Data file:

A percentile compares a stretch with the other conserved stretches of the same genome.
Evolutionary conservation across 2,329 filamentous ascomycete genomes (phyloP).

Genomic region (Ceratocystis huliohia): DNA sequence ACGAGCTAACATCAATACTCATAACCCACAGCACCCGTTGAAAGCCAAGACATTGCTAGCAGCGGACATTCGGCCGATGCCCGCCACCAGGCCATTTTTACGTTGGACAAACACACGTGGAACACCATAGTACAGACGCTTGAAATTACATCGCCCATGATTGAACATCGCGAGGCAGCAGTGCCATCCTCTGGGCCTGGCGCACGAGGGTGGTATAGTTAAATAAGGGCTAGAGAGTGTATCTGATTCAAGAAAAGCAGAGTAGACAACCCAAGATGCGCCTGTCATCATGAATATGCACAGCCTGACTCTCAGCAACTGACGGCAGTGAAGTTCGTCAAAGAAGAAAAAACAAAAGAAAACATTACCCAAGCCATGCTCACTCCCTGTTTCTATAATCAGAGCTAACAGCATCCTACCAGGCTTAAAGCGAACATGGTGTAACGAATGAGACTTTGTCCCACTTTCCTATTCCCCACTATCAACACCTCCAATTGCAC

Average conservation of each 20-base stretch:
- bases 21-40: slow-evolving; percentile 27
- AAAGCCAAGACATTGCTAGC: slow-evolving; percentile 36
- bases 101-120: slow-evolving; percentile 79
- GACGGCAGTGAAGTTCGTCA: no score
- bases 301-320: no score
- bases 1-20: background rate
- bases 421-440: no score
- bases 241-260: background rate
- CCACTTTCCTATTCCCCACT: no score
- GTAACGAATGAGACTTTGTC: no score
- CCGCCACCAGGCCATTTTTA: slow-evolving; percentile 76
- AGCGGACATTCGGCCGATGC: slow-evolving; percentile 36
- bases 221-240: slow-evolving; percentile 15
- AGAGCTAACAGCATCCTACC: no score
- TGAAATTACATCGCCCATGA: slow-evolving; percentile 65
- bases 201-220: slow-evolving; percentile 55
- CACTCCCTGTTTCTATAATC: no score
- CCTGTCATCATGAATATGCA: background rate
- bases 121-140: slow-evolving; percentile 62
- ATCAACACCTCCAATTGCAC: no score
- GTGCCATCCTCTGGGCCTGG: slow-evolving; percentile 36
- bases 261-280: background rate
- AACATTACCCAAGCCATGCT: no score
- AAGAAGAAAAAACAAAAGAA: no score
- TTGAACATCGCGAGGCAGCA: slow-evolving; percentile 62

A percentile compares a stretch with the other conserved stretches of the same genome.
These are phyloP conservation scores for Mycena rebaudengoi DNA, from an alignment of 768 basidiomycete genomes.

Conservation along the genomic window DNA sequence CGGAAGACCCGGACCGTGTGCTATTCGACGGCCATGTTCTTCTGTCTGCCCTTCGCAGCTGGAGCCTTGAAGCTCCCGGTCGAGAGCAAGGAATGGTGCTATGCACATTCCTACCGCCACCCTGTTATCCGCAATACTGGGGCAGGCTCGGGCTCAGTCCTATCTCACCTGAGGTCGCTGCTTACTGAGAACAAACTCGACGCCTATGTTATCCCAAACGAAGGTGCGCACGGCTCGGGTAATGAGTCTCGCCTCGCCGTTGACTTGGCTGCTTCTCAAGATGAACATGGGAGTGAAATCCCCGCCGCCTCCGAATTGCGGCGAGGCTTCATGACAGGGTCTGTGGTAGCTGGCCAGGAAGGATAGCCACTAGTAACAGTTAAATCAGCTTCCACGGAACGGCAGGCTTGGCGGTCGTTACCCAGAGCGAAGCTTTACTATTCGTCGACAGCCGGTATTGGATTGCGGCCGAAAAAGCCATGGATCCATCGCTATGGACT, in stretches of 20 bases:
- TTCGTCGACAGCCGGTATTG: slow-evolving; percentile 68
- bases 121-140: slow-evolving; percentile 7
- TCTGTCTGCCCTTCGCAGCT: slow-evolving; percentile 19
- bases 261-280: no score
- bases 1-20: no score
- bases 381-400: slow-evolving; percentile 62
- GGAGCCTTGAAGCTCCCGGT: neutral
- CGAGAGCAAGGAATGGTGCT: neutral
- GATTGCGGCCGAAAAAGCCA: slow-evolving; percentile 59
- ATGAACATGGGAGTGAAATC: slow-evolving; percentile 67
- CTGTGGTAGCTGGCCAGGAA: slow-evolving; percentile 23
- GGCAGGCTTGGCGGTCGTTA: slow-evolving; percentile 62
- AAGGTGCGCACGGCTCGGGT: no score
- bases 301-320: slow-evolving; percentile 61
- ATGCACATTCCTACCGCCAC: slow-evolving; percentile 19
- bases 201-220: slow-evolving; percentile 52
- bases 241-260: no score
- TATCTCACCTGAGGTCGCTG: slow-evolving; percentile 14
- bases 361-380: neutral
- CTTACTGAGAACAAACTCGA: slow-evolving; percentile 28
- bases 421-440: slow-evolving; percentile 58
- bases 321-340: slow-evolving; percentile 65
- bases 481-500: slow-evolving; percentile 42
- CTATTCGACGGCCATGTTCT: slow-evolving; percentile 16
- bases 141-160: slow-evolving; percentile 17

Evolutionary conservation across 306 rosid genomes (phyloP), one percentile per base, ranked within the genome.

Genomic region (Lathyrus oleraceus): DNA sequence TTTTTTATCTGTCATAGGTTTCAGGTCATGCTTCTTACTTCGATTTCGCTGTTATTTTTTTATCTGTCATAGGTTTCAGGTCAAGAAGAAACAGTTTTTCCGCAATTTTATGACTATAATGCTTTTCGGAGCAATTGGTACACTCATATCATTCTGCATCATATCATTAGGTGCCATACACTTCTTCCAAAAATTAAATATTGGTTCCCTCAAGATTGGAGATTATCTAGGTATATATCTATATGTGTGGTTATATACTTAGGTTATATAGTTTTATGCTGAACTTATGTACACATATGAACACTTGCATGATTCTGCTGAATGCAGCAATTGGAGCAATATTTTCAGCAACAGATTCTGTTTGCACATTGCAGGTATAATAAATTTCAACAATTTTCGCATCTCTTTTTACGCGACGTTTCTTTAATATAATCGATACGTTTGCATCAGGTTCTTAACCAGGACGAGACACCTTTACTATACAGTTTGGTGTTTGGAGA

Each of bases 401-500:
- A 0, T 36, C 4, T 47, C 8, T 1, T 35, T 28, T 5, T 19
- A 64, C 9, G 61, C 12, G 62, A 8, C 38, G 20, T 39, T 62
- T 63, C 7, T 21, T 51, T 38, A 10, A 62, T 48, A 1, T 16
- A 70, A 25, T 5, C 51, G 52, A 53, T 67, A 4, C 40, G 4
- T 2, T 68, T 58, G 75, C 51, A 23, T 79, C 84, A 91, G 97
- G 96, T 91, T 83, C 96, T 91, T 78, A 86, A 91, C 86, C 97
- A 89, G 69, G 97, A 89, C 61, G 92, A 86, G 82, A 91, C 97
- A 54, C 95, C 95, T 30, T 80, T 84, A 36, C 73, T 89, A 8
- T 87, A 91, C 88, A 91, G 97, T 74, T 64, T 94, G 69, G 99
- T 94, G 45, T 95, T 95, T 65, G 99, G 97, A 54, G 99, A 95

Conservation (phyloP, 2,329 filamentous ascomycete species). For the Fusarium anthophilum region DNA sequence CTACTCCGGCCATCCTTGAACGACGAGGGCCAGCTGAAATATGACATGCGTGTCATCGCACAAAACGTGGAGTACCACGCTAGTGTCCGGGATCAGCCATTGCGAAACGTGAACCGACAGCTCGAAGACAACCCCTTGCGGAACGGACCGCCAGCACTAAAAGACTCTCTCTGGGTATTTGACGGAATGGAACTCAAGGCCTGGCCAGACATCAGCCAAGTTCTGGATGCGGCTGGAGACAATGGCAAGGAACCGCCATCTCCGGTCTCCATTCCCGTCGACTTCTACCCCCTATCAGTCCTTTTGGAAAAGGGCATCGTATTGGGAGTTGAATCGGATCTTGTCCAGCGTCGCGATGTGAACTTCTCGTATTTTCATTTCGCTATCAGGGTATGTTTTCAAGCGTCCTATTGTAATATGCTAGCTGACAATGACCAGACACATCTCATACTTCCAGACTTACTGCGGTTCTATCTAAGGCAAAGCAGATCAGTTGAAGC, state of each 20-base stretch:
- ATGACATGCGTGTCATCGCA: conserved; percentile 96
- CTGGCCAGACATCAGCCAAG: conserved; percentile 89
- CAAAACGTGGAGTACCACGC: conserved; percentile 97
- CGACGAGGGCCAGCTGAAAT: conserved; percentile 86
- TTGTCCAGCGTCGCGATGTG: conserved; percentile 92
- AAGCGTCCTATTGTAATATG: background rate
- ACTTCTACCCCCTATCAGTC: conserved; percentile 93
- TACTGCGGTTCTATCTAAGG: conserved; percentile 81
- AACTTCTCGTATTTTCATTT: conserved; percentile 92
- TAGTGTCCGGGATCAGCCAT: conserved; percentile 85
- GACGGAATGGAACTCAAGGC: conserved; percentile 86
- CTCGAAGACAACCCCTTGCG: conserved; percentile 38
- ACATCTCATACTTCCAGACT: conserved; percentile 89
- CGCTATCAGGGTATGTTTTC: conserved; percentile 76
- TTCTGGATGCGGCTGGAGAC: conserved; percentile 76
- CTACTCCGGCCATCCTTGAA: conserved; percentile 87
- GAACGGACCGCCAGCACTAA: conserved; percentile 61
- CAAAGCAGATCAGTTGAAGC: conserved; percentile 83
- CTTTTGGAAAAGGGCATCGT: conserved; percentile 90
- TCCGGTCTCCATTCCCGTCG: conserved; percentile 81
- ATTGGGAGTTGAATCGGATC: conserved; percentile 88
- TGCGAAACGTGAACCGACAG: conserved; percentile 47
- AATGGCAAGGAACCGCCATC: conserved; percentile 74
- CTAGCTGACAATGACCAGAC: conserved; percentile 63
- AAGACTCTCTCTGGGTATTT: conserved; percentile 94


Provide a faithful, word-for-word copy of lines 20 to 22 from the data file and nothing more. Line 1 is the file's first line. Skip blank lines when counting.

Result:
- bases 201-220: slow-evolving; percentile 55
- CACTCCCTGTTTCTATAATC: no score
- CCTGTCATCATGAATATGCA: background rate